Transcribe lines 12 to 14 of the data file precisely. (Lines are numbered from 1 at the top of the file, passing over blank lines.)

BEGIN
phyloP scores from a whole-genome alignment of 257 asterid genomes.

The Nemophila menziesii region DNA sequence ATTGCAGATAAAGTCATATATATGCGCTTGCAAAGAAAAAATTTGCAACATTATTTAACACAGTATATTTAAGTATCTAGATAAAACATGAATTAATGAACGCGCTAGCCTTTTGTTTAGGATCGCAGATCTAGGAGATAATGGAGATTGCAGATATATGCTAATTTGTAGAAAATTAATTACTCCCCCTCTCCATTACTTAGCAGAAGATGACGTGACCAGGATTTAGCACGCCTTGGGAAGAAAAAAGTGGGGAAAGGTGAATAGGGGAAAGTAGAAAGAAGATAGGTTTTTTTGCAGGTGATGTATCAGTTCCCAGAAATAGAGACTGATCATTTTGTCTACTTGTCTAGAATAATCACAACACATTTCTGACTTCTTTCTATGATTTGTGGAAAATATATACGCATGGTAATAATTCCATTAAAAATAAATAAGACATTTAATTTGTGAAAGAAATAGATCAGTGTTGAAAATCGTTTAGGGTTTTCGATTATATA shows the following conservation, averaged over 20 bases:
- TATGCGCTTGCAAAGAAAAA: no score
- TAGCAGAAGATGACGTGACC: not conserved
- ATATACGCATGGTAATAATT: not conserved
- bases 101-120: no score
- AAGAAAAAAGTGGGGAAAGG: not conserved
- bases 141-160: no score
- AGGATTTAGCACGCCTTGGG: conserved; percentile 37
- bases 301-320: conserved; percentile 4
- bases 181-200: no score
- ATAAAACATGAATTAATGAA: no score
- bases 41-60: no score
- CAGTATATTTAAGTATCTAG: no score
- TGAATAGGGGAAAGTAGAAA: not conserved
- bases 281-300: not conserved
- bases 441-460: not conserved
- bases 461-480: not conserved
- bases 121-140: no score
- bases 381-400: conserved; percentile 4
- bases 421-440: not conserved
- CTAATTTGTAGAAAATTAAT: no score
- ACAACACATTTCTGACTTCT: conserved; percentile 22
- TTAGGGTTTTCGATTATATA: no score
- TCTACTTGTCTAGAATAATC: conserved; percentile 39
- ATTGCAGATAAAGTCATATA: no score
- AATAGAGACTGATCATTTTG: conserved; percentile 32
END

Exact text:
- ATAAAACATGAATTAATGAA: no score
- bases 41-60: no score
- CAGTATATTTAAGTATCTAG: no score